Andrea: That may be true for some people, but I can tell you that for myself. Some of the, I read some of the traditionally published authors personally, adult books. And thrillers and things. And if there’s normally a book from Ian Brown regularly, it’s $9.99 for a Kindle book and they have it for the $1.99 I just snap that up. But you know what I’m saying. So I think the traditional publishers have done a pretty, they’ve pretty much kept their prices very high which has provided an opportunity for indie authors.
Yeah, I would say the one thing is I did have a BookBub three days before Christmas. “Mr.Hoopeyloops Saves Christmas”, and not only did it have the feature Fabrice Bertolotto, but also it was such a busy day that I only got like four reviews immediately. Couple of them were not good. I was so devastated, but since then, and I kept telling myself to wait.
Since then, I’m up to like 37 reviews now or something. And, that’s really another component is as an indie author. It’s really the long game that we’re playing. And so the more reviews we get. I think anybody who writes a book, a kid’s book, and expects to make a lot of money right away is not being very realistic.
There are of course there was always, the unicorn out there. But it’s really the long game. And so the way I look at it is the more reviews I get that are positive. The more I get exposure. And building a brand. And I’m building an experience of if you have an Andi Cann book, this is the kind of book you’re going to get upbeat, positive, intelligent, all those things, colorful.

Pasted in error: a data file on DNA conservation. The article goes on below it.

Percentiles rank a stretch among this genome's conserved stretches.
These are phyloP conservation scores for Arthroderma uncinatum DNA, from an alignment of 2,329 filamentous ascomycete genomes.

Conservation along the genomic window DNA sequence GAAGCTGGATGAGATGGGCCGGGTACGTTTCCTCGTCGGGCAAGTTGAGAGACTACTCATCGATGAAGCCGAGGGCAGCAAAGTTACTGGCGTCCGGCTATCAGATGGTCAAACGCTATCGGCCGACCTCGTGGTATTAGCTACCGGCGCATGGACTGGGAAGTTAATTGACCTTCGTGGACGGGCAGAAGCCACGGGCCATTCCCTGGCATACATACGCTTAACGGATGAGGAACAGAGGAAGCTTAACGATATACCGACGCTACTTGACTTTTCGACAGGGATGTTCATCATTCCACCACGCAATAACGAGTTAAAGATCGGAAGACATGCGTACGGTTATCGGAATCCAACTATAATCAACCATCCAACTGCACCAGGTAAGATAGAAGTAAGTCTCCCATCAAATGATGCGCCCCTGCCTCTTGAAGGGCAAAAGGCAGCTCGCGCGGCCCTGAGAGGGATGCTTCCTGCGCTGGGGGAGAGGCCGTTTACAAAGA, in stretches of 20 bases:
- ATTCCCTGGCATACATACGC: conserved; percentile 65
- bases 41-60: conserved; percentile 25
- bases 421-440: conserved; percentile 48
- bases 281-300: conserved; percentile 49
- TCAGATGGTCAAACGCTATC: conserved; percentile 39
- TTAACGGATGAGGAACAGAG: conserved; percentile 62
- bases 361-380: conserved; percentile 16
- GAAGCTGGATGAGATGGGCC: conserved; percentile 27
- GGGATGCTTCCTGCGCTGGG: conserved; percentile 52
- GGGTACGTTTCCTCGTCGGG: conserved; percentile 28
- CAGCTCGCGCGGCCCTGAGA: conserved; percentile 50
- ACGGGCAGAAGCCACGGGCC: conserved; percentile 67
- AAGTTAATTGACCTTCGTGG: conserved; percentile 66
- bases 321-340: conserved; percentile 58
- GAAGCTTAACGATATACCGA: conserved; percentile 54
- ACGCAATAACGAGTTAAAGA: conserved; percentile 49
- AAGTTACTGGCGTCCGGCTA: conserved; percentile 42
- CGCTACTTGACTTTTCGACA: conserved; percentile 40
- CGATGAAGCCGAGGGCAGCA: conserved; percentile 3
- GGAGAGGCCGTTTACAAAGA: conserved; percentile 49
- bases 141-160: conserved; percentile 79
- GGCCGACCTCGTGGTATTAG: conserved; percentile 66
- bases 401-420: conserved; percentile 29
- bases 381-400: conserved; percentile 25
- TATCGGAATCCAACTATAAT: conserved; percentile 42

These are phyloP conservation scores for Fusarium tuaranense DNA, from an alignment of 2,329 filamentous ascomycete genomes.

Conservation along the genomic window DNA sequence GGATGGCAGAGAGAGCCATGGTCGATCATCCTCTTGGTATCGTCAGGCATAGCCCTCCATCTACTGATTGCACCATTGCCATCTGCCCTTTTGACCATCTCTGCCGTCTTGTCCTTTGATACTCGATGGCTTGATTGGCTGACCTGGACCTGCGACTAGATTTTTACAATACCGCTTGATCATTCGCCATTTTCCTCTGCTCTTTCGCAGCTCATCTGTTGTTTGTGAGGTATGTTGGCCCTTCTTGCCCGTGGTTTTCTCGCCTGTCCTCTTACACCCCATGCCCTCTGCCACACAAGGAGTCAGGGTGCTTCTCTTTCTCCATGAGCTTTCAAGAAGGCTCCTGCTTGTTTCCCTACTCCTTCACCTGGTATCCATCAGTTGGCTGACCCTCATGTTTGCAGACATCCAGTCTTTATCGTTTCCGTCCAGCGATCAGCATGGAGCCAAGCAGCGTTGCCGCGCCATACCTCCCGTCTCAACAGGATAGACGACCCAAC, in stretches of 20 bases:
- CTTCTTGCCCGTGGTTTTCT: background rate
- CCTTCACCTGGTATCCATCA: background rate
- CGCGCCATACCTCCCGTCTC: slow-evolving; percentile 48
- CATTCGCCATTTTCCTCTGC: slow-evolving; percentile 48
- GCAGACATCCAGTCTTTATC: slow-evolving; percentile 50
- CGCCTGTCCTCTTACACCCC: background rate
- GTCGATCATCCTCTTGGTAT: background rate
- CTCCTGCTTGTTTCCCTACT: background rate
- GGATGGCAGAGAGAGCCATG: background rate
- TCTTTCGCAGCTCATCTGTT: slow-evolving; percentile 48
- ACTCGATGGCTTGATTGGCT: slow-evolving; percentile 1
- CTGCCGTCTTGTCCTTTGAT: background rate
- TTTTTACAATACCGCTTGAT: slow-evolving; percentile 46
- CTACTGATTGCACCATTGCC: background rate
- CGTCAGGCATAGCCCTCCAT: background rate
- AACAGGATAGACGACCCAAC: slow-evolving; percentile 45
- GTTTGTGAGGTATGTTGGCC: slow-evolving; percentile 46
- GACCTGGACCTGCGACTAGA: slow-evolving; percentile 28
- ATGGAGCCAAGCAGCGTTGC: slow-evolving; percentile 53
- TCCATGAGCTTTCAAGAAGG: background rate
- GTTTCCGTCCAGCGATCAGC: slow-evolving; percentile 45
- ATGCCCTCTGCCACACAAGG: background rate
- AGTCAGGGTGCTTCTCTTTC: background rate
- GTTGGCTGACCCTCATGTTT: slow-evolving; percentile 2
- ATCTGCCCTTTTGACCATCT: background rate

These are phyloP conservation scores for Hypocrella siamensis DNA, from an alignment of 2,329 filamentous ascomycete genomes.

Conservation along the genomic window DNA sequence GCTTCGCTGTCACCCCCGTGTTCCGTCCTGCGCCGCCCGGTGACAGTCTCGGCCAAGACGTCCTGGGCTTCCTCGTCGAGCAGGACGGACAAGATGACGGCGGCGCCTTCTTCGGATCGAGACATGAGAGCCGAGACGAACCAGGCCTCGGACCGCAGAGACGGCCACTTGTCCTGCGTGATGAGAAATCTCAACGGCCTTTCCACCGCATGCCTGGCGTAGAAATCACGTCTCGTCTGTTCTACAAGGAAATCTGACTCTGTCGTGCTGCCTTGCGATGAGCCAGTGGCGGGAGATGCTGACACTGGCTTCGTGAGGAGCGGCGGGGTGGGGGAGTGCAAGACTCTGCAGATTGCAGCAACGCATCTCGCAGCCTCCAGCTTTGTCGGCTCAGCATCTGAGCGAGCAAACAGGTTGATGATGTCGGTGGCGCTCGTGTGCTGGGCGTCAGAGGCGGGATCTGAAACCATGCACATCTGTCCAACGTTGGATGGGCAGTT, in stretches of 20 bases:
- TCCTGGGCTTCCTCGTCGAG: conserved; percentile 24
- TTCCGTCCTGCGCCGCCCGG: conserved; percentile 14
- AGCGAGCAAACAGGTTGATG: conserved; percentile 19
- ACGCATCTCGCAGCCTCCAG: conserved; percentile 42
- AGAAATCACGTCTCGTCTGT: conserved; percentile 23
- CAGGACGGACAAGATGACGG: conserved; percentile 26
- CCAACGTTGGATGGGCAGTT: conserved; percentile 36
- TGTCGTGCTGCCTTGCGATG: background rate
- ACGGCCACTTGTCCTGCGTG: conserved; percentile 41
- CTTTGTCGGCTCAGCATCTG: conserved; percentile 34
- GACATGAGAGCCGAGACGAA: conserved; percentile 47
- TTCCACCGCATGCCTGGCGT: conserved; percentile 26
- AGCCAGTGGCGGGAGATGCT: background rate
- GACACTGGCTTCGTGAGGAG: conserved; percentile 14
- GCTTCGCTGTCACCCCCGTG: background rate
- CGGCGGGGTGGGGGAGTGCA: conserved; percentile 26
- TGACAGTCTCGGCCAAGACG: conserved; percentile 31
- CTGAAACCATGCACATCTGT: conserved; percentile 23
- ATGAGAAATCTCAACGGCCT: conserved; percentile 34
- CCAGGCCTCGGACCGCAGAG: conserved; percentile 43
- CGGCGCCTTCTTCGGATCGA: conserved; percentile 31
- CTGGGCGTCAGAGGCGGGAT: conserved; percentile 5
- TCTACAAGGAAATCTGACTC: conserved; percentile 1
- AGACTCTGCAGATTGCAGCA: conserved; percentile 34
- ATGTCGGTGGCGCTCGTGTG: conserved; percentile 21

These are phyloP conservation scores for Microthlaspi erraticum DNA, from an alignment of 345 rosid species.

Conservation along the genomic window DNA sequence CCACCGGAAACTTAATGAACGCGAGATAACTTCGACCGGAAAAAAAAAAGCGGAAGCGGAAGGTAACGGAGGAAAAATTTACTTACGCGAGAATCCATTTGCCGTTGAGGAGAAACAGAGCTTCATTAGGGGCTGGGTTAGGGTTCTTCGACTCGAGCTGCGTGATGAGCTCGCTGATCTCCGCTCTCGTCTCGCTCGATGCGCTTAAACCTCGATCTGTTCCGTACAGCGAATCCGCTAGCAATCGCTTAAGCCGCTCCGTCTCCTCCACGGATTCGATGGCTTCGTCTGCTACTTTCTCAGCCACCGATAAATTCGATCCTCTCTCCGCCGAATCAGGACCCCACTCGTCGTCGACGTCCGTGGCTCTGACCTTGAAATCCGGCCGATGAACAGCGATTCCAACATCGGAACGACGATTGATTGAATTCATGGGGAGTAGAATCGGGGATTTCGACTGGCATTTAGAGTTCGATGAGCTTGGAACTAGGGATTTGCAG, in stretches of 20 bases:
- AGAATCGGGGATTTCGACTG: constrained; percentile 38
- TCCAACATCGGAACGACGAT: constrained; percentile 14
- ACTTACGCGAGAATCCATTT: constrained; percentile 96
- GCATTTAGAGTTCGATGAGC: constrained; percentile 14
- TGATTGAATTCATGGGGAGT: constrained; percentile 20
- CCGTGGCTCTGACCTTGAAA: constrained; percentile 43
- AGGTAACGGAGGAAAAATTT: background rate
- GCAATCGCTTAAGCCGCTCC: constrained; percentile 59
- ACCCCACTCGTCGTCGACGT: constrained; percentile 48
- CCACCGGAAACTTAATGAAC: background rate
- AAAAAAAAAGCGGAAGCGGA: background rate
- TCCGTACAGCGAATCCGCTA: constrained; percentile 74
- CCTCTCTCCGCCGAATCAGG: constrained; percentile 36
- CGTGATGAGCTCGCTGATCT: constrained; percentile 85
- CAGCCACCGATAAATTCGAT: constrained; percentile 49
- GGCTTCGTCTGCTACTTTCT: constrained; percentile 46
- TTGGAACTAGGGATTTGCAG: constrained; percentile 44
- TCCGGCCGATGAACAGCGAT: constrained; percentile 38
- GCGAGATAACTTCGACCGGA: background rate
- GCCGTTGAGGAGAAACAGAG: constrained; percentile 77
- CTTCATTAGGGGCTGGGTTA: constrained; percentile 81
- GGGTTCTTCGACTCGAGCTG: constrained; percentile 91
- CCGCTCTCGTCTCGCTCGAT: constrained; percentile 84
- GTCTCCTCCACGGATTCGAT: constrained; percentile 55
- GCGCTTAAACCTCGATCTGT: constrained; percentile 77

Laurie: And you know, just from a sales perspective, the more times people see your stuff. See your name. They say like up to 15 touches now, 17 to 15 sort of times that people see it.
So even if they don’t necessarily buy the first offer from their BookBub, maybe, they’ll get it a second or third to keep getting them. That’s fantastic. Yeah.
Andrea: The other thing too is I’ve tried both stacking BookBub with other promotions. I tried BookBub alone. Like nothing else. Like no other stacking. And when I say stacking, people do a BookBub and they’ll do a Fussy Librarian and then maybe they’ll do something else. I’ve tried it just BookBub. BookBub plus stacking. BookBub plus social. BookBub plus email.